Embracing the October stage

SAN FRANCISCO -- There's no secret handshake that gets you into the Mr. October Club. No annual fee. No exclusive invitation dropped at your door by the UPS man.

Nope, there's only one way to get yourself into the Mr. October Club:

You do what Carlos Beltran and David Freese did Sunday on a picturesque autumn evening at AT&T Park -- and then you never stop doing it.

Whatever it is that makes men rise to meet these huge October moments, Carlos Beltran and David Freese seem to have discovered it, fed on it, practically patented it.

And in Game 1 of the National League Championship Series, they did it again.

Freese -- the MVP of the only other league championship series he'd ever played in before this one -- pounded a two-run homer in the second inning. Beltran -- who continues to build one of the great bodies of October work in baseball history -- unloaded the 14th postseason home run of his lifetime two innings later.

And the rest of this story is going to sound familiar, because those relentless St. Louis Cardinals just keep riding that October wave.

The scoreboard on this night read: Cardinals 6, Giants 4. And with every dazzling October show the Cardinals unleash on one more team that won a lot more games than they won this season, they remind us that when the postseason rolls around, if you're judging them by their regular-season record, you're missing the essence of what they are now.

"People are going to look at the Cardinals and they're going to say, 'Well, they only won 88 games, and they were just the second wild card,'" said their favorite injured philosopher-witticist, Lance Berkman. "But really, if we'd had this team for the entire season, we'd have won 100 games easy, and I think we would have won the division no problem."

And it's harder to argue with that theory than you might think. This team has Chris Carpenter back in the rotation, meaning that even after losing Jaime Garcia for the season, the Cardinals still have Carpenter, Kyle Lohse and Adam Wainwright lined up to start the next three games. That'll work.

This team isn't the bullpen-challenged mess that helped sabotage the first half of this Cardinals season. Not with Trevor Rosenthal rocking triple digits every time out. Not with Joe Kelly firing 97-mph laser beams. Not with Edward Mujica taking personal ownership of the seventh inning.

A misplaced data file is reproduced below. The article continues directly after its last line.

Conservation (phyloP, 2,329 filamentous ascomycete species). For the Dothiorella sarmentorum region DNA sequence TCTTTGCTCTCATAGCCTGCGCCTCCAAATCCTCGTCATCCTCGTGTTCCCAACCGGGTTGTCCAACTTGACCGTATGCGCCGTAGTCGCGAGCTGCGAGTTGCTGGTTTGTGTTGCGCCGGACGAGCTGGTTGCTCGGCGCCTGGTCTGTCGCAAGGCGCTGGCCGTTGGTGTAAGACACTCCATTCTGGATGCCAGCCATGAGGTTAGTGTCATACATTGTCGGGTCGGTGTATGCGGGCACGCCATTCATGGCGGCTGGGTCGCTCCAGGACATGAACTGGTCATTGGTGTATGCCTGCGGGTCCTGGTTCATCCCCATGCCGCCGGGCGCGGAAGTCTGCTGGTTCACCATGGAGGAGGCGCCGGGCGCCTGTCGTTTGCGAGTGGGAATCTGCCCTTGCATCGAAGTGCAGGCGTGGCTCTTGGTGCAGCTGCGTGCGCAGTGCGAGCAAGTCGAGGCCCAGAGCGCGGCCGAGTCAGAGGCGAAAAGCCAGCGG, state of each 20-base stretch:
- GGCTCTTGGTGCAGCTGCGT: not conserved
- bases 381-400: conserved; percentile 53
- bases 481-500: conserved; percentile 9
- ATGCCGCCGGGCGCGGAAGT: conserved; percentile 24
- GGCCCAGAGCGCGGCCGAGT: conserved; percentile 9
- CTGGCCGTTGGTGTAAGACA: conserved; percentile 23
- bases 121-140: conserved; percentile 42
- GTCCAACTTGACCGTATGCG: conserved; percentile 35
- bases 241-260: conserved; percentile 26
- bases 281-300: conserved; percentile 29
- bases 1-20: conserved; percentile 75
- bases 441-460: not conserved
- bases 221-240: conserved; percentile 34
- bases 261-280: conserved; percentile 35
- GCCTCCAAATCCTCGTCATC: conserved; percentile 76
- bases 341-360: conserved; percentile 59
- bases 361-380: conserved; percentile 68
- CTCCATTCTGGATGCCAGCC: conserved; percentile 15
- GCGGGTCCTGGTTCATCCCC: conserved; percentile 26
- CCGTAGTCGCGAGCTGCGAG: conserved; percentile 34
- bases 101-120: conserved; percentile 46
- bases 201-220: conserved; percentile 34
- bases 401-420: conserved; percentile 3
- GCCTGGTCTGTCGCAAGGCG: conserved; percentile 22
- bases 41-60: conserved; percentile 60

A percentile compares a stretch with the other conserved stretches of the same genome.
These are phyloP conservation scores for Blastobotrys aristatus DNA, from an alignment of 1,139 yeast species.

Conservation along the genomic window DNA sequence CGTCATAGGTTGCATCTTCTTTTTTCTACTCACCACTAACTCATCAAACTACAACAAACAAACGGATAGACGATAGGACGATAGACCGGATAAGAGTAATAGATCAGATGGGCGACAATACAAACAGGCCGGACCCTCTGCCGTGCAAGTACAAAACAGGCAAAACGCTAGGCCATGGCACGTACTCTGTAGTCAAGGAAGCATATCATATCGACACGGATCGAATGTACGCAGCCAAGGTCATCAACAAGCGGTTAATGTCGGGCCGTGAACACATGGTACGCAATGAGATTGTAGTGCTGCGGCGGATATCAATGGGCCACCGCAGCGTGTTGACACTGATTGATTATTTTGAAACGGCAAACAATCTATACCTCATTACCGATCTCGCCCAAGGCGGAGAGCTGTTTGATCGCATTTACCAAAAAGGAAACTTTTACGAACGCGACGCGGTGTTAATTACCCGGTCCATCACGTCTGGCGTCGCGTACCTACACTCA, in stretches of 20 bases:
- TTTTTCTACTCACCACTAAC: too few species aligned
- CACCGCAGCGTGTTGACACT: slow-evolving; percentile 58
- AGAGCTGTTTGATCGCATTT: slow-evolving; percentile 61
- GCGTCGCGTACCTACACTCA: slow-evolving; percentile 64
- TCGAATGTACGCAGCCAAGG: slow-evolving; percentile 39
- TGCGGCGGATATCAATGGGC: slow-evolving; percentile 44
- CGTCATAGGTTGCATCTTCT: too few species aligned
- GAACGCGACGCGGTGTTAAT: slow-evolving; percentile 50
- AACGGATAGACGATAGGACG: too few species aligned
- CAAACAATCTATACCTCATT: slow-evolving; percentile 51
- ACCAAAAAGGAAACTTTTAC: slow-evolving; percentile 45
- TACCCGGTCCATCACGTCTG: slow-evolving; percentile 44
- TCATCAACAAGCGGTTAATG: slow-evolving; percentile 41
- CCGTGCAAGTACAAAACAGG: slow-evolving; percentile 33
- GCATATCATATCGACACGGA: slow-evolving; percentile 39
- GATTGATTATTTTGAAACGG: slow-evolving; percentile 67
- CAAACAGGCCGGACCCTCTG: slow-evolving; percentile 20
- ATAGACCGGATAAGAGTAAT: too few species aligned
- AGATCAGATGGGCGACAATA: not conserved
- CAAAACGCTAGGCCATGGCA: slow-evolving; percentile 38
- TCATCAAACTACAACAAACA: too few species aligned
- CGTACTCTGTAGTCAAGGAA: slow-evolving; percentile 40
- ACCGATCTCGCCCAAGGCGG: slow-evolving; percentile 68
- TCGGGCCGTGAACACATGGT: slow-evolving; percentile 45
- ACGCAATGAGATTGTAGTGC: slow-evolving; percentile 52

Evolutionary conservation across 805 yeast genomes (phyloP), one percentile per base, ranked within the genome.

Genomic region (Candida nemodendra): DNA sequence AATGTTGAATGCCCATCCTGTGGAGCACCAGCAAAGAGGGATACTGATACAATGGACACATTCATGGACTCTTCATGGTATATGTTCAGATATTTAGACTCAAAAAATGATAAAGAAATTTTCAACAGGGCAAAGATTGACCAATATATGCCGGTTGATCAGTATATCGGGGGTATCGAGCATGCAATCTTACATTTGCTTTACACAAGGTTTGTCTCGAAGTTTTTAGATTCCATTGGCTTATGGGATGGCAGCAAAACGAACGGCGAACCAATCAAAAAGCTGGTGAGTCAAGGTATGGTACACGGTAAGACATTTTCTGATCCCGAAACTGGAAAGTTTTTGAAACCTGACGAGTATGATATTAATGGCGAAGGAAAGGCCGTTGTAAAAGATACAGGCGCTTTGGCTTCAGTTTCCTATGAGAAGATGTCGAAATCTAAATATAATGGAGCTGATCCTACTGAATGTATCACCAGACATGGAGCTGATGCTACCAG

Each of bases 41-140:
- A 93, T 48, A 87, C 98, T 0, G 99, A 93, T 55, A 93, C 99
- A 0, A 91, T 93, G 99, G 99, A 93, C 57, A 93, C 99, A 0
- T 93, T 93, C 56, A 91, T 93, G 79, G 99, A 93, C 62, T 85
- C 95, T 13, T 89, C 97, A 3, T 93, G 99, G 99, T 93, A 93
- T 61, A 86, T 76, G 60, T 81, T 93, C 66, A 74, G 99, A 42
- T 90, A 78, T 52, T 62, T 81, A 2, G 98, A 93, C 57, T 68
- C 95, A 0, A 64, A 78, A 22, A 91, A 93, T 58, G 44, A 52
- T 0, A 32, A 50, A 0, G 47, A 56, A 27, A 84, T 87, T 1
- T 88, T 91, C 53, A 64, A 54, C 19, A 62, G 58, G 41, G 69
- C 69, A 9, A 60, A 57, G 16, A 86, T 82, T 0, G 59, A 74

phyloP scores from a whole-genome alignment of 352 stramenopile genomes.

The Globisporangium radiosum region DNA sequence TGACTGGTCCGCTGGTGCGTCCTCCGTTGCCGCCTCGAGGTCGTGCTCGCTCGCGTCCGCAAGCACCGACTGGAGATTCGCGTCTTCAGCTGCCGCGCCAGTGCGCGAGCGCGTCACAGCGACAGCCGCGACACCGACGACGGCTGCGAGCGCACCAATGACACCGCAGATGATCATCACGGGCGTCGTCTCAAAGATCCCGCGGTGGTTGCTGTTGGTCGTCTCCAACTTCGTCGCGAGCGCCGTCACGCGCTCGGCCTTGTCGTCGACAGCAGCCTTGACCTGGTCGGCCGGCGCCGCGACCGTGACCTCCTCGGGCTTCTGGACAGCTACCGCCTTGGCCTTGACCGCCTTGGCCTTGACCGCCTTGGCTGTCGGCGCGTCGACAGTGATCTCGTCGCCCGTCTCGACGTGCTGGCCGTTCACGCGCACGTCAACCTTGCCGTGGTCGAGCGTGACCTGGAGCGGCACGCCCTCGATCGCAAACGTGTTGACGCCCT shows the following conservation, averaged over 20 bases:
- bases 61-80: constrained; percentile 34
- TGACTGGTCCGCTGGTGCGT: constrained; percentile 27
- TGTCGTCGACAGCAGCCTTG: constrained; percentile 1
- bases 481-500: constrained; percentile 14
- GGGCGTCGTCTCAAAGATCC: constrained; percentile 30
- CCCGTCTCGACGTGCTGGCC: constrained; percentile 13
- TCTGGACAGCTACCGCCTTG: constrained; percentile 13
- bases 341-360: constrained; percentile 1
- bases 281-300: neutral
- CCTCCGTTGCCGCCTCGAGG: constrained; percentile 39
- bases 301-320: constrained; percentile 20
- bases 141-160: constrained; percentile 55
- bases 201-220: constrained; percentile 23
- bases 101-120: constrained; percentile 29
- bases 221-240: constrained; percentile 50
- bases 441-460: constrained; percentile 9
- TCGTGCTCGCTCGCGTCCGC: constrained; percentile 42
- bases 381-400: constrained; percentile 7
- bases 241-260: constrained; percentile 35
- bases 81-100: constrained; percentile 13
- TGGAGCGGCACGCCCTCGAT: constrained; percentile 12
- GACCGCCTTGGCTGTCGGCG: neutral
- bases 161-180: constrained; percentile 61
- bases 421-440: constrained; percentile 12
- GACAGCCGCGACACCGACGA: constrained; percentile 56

And then there's that lineup. Pretty … tough … group.

Especially this time of year, when the teams that can score against good pitching separate themselves from the pack.

Albert Pujols doesn't work here anymore. You might have noticed that. Berkman's knees don't allow him to play anymore. You might have noticed that, too. So you'd think this team might miss them -- seeing as how they were only the No. 3 and No. 4 hitters on the team that won the last World Series.

But Freese is still around, spewing those monstrous October hits, game after game after game. And Beltran has joined this band, trying to hitch his first ride on the World Series Express. And when they do their thing, when they do what they did Sunday night, you find yourself thinking stupid thoughts like: "Albert who?"

When Freese lined a Madison Bumgarner fastball over the 382-foot sign in deep left-center Sunday, it gave the Cardinals a 2-0 lead they would never lose their grip on. But it also gave us a chance to step back and reflect on what a remarkable October showman he has been these last two years.

He's now played 25 postseason baseball games -- and driven in 25 runs. Only one man in history ever drove in more in his first 25 games -- a gentleman named Lou Gehrig.

Freese's eye-popping postseason line looks like this: .386/.440/.739/.1.179. And his numbers in his seven NLCS games are ridiculous: .500/.552/.1077/1.629. Among players with as many LCS at-bats as he has had (26) or more, he ranks No. 1 in every one of those categories: average, on-base percentage, slugging, OPS.

There's a reason for that, friends, beyond pure talent. He has learned, at a young age, that the postseason is a time to, in his own words, "embrace" the challenge of October.

"You know, the regular season is such a grind," he said. "You get caught up, obviously, in wanting to win. But you also can get caught up in wanting your numbers. But when you get to the postseason, you sit back and say, 'Man, this is fun. And you want to live to [play] the next day. And there's nothing better than that.'"

For Carlos Beltran, meanwhile, there isn't an experience in his career he would trade for the season he has spent with this team. He has been a gigantic part of what the Cardinals have become and where they've lifted themselves. But he still finds himself in, well, awe of what he has seen the men around him do -- starting with the unforgettable rally from six runs down Friday night in D.C.